A BARRISTER will be appointed to consider if a piece of council land can be designated as a ‘town or village green’ and protected from development where the authority objects to the proposal.
Ceredigion Council approved the appointment of a barrister to act as an independent assessor, that they advise on the merits of the application for village green registration and “subject to the advice provided” that a public inquiry or other hearing be held, and the findings reported back to council for decision.
The Council wants to build houses on land near Waunfawr, Aberystwyth, including Erw Goch field, adjoining Hafan y Waun where residents have applied for village green status.
At full council Friday (July 8) councillors discussed a process to deal with the application – with any planning decision delayed until the matter is resolved – and questions were raised about spending public money on a legal advice.
A report to council states:
“A Town or Village Green is land which is subject to the right of local inhabitants to enjoy general recreational activities on it,” and is in effect protected as open space.
Local member Cllr John Roberts said it is “immoral to use public money to oppose public opinion” and Cllr Paul Hinge added employing a barrister was a “brutal tool” that would “create more division within the area.”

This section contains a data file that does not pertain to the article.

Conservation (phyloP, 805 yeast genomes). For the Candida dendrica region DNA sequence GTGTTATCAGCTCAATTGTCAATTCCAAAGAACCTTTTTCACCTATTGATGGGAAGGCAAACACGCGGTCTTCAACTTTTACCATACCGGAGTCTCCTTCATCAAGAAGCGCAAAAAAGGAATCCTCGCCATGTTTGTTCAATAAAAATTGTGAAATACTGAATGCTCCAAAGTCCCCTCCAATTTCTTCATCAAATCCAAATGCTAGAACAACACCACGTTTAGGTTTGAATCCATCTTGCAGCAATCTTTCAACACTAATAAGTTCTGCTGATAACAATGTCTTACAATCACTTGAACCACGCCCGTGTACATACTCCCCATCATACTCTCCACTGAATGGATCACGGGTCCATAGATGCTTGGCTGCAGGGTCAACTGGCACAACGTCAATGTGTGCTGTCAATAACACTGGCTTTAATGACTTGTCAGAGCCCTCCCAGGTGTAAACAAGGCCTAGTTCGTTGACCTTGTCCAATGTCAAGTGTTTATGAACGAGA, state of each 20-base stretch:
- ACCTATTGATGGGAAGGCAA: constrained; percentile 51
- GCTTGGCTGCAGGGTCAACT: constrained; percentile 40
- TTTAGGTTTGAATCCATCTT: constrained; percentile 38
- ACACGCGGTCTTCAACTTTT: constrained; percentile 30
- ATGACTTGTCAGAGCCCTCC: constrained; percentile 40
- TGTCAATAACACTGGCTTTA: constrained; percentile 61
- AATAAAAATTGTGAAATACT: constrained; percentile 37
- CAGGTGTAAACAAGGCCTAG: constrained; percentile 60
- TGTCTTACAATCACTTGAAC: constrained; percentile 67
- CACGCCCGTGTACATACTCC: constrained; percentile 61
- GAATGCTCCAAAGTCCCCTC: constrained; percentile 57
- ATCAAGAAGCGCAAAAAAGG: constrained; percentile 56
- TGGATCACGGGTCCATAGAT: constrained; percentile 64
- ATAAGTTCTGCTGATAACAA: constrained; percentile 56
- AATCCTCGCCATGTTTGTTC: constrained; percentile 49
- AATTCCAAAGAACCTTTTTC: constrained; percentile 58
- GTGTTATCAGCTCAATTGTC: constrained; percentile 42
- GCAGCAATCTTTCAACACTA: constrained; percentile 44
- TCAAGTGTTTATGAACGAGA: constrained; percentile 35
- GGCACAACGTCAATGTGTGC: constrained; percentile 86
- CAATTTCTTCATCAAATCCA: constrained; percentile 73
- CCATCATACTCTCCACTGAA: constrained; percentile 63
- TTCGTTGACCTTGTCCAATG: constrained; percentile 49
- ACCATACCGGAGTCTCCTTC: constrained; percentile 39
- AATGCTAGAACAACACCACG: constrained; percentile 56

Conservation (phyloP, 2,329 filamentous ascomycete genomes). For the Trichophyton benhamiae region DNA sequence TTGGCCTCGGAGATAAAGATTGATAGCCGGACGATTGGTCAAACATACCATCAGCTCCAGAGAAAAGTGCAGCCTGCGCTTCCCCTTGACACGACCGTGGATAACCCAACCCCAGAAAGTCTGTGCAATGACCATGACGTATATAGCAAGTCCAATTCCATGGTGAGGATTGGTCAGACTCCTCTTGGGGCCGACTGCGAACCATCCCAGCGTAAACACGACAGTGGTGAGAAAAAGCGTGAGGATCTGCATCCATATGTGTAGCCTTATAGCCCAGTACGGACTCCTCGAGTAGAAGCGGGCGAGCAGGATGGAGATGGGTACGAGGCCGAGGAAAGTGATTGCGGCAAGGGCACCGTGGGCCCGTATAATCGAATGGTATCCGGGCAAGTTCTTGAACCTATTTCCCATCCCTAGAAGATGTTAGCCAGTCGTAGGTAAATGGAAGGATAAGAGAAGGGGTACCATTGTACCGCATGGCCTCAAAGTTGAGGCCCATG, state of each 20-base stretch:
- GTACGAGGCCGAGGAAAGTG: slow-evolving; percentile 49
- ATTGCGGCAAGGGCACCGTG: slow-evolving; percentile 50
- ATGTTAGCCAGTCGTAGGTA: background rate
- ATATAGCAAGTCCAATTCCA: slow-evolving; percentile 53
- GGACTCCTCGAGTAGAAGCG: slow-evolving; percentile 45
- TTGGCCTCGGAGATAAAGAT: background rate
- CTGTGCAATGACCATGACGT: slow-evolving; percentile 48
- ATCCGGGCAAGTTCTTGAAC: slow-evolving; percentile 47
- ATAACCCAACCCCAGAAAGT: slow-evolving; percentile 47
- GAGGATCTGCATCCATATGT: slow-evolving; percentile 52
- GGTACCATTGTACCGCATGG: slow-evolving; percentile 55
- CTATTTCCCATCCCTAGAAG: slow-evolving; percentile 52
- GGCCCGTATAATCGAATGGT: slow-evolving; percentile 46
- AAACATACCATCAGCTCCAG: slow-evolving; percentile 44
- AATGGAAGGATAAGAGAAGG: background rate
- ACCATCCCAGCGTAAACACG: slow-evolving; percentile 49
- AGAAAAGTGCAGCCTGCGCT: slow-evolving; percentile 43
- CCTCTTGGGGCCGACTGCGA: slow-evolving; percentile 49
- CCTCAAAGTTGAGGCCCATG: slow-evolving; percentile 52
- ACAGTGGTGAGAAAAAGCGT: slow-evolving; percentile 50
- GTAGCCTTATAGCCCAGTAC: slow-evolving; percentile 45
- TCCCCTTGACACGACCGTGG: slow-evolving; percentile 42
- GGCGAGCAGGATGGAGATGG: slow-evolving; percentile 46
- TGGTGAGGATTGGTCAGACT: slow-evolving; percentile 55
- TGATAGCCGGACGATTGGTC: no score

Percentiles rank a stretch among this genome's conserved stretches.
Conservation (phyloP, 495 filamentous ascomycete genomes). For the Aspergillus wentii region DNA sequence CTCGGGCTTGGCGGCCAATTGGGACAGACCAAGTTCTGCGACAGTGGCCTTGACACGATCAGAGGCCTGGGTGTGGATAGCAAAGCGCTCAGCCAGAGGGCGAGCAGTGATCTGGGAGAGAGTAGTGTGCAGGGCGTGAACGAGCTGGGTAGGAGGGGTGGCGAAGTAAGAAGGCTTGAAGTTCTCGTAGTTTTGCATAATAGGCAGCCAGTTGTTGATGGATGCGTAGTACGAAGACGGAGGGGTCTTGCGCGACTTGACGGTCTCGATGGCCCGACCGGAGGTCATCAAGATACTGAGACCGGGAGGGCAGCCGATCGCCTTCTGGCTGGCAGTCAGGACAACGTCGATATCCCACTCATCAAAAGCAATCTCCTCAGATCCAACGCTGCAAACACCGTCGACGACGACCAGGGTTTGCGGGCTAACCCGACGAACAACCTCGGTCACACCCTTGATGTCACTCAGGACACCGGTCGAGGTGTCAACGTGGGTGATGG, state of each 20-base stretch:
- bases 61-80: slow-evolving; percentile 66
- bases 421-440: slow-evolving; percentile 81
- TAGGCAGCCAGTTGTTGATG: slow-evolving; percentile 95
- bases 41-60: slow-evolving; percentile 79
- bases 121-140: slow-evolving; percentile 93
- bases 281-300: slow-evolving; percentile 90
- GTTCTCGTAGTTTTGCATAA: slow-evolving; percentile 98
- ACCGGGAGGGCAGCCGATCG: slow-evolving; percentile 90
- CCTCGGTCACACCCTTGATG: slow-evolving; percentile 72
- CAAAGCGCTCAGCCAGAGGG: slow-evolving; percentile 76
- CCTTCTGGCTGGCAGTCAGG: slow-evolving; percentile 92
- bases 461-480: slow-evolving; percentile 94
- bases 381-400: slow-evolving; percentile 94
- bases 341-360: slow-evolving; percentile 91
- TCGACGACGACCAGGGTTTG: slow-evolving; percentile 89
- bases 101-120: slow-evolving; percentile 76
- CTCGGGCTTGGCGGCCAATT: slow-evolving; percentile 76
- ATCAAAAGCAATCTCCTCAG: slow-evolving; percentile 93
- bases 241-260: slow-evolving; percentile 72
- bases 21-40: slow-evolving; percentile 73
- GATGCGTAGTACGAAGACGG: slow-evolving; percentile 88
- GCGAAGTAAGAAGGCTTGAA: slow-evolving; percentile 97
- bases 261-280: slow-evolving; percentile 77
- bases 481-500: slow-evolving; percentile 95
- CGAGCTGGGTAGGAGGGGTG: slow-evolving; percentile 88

There had been 184 submissions in support for the application provided to the council in its role as registration authority from individuals and members of the Friends of Erw Goch.
The site has been designated in the Local Development Plan as an area for housing and Wales and West Housing Association’s hybrid application was discussed in July 2021.
It includes outline planning for a phased residential development on land adjacent to Hafan y Waun, Waunfawr and a full application for the development and associated works including public open space and a new road.
Whether discussions had been held with objectors was highlighted, with mediation to be considered, and whether it would be suitable for a neighbouring authority to consider the application initially rather than a barrister.
Cllr Elizabeth Evans said: “There’s something unpalatable about defending this position against such opposition.”
Chief executive Eifion Evans and monitoring officer Elin Prysor said that the process being decided would ensure all information is considered thoroughly before any further steps were taken, including if a public enquiry is required.
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